Verification takes many forms. What some consider to be a modern verification methodology may be of a scope that others are not able to support. Some implement a Portable Stimulus-enabled, constrained-random, coverage-driven methodology that utilizes emulation and prototyping to enable hardware-software co-development and accelerate system deployment. Others build an implementation of their FPGA and test.
Both extremes are borne of differing constraints. Both have been used successfully, and unsuccessfully, to deploy products to market. The goal of any verification process is to ensure that the design performs as intended, and not to “find bugs” or to “close coverage”. Of course, these are hurdles that must be addressed. Finding bugs is necessary because designs and test benches are never perfect. Closing coverage is necessary because it’s a metric by which we know how complete our stimulus is. Yet, while a verification effort that closed coverage and found no new bugs in days or weeks is more likely to see clean deployment, it is still not guaranteed any more than is a lab-tested implementation.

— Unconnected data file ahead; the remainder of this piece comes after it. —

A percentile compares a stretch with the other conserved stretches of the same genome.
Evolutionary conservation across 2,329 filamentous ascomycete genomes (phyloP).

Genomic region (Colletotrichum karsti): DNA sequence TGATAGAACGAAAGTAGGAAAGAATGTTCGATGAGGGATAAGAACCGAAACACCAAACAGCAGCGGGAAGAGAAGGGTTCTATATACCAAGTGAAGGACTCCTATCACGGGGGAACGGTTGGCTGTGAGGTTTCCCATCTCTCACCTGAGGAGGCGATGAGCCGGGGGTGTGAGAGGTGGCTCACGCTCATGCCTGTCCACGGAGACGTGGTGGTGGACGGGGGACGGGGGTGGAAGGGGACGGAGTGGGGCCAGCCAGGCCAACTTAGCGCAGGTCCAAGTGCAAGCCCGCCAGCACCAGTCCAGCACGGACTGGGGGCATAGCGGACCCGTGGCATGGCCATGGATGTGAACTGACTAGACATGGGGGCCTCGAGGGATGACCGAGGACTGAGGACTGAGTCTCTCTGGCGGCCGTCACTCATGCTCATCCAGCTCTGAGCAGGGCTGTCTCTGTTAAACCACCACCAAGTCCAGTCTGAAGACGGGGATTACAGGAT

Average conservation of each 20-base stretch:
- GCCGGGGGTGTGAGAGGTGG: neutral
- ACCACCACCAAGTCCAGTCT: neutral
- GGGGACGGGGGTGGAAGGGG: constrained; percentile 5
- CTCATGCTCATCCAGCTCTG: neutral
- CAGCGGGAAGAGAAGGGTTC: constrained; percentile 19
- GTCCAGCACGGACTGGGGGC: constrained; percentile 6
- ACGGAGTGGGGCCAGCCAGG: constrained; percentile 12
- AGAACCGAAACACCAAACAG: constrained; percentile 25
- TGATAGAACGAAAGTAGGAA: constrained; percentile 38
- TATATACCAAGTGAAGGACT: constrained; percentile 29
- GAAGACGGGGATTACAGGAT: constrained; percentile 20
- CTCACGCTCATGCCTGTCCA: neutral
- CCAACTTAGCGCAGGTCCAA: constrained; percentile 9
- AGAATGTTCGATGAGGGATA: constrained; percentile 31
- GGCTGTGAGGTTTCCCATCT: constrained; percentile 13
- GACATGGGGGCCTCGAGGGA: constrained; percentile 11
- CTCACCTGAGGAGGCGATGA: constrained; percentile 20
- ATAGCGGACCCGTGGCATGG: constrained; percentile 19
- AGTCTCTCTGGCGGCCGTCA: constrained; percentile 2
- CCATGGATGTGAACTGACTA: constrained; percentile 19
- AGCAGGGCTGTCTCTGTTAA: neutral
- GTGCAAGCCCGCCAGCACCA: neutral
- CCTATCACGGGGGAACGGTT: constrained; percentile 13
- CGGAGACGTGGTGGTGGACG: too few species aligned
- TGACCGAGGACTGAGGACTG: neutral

Why? Because most designs today are built across teams, across companies, across geographies, across languages and across time. At every boundary lies a gap. These gaps are fertile ground for bugs to thrive and go undetected. Current challenges: Very few designs today are flat. A hierarchical design consists of layers of functions. Gaps exist by definition between functions not designed together – across all combinations of the aforementioned boundaries.
This workshop will examine several gaps in development processes that can result in verification escapes, and suggest solutions that can prevent bugs from finding their way into customer deployments.